Nebraska Iowa Basketball

Iowa forward Tyler Cook (25) drives to the basket ahead of Nebraska forward Isaac Copeland Jr. (14) during the second half of Sunday's game in Iowa City. Cook and the Hawkeyes are seeking a rare road Big Ten Victory in Evanston tonight against Northwestern. 

The Iowa men’s basketball team and its fans breathed a big sigh of relief Sunday.

The Hawkeyes got into the win column in a Big Ten game for the first time this season, Jordan Bohannon broke out of a shooting slump, several other players had encouraging performances and they defeated a team that had been ranked just above them in the national polls.

Now they face their biggest demon of all: A road game. The Hawks visit Northwestern tonight in an 8:07 game at newly renovated Welsh-Ryan Arena.

“We just have to take the positives of what we did today and we just need to make sure we execute on the road,’’ forward Tyler Cook said following Sunday’s 93-84 conquest of Nebraska. “Every environment in the Big Ten is going to be a tough one to play in, so we’ve got to stick together and make sure we execute down the stretch.’’

The Hawkeyes haven’t always done that. They are 1-10 in Big Ten road games over the past two seasons and have trailed by at least 17 points in each of those games. Amazingly, they were able to come back and win one of those games (last season at Illinois) and nearly did it in another one.

Their average margin of defeat in those losses is 16 points.

Iowa coach Fran McCaffery would love to see his team just not dig itself such a deep hole, as it did in road losses at Purdue and Michigan State this season, and react better if it does fall behind.

“We just need to be more patient offensively, I think, and not try to get it all back at once,’’ McCaffery said.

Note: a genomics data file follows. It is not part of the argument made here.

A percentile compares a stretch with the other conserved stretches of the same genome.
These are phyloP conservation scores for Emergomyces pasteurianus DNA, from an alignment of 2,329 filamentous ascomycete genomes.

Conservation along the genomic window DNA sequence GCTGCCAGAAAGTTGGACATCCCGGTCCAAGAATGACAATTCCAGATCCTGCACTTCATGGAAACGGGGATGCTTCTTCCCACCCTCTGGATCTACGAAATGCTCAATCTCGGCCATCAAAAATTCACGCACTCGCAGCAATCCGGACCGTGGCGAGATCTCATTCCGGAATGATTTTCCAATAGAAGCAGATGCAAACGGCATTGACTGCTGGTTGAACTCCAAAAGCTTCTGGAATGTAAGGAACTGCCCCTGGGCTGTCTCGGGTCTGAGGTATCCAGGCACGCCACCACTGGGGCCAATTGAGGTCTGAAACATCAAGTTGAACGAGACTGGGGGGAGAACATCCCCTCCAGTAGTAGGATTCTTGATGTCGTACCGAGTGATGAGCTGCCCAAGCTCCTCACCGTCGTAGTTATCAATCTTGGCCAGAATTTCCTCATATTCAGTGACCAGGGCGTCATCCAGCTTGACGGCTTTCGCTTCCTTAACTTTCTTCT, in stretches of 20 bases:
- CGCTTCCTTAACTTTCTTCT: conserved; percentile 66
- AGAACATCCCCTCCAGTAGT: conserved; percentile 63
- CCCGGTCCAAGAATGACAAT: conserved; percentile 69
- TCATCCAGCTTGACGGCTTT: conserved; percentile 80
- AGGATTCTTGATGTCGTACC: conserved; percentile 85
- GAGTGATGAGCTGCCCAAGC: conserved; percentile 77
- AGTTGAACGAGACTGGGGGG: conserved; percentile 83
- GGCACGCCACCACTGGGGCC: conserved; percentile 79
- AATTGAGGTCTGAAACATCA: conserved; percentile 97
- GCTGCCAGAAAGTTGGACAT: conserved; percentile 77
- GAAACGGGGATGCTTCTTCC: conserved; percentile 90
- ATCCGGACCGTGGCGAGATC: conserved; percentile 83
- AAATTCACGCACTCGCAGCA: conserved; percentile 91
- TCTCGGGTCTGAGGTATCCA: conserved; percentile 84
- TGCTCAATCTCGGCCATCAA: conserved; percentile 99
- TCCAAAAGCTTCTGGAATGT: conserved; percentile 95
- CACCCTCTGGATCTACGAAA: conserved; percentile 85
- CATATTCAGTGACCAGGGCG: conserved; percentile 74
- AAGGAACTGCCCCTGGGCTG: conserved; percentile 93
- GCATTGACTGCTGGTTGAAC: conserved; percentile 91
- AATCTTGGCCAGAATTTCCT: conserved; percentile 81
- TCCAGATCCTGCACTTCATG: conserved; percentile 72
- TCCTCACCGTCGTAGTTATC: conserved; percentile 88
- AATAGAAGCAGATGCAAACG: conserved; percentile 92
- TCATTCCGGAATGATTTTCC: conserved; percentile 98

The Hawkeyes (12-3, 1-3 Big Ten) often have been helpless to stop long scoring runs by the opposition in those road games. Michigan State, for example, opened the second half by outscoring the Hawkeyes 23-3.

“It’s something we need to be more cognizant of as players on the floor,’’ said Bettendorf’s Nicholas Baer, the team’s only senior. “We can’t come down and quick shoot the ball and come down and take a contested two. We need to either get fouled or go inside and get a bucket or a wide open shot and just work the ball more instead of being so rushed.’’

In Northwestern, Iowa will be facing a team that also got its first Big Ten win Sunday, edging Illinois at home.

The Wildcats (10-5, 1-3 Big Ten) still have two starters from the team that claimed the school’s first NCAA Tournament berth in 2017 and they have supplemented their talent pool with a pair of high-level transfers. A.J. Turner played the first two years of his career at Boston College and Ryan Taylor is a graduate transfer who led the Missouri Valley Conference in scoring last year at Evansville.

“Those two guys are really good players and you’ve got (Vic) Law and (Dererk) Pardon, who are two of the better players in our league already,’’ McCaffery said. “But you lose Scottie Lindsey and you lose Bryant McIntosh and you replace them with Taylor and Turner. It’s not very much of a drop-off like it would have been had you not signed those transfers.’’

Northwestern also has an almost brand new facility. It played all its home games last season at Allstate Arena while 67-year-old Welsh-Ryan was getting a facelift.

“It’s no secret that they had the worst facility in the league,” said McCaffery, “and now they have a state-of-the-art facility.’’

That should only enhance the hostile atmosphere the Hawkeyes face as they try to fight their way back into the Big Ten race.

“It’s a dogfight every night in this league …’’ junior center Ryan Kriener said. “We’re a better team than we were last year and we’re just trying to prove that every night out.’’


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